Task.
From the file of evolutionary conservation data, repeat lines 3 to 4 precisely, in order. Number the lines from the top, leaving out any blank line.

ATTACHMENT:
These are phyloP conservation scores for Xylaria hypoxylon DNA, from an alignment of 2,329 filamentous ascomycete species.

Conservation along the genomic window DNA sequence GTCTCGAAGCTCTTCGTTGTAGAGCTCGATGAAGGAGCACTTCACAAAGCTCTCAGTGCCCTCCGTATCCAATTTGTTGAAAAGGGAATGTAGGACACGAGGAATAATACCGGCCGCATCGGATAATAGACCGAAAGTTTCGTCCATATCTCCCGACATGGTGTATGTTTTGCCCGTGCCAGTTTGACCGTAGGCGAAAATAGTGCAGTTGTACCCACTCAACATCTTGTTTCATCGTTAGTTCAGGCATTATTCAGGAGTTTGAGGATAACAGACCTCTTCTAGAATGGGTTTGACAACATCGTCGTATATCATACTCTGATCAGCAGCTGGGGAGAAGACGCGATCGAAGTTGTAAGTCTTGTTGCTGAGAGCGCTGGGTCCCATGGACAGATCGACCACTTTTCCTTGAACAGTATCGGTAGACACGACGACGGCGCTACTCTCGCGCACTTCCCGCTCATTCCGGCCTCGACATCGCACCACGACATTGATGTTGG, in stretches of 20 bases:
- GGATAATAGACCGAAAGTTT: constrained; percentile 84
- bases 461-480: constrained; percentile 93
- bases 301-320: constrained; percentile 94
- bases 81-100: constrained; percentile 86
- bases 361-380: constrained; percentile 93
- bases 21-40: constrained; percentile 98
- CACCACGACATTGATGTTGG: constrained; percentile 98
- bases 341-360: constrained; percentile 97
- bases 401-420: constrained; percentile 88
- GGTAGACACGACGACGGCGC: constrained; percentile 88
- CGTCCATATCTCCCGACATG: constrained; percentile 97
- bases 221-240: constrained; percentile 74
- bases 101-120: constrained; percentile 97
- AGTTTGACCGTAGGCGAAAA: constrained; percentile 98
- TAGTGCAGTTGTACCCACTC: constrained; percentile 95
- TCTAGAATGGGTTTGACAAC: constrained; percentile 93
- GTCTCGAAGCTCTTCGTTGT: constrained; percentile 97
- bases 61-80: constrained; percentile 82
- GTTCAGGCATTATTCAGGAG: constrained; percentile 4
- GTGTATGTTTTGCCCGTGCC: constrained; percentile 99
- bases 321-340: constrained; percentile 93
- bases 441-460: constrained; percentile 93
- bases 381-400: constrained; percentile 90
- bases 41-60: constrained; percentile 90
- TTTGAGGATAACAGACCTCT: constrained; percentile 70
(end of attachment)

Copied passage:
- GGATAATAGACCGAAAGTTT: constrained; percentile 84
- bases 461-480: constrained; percentile 93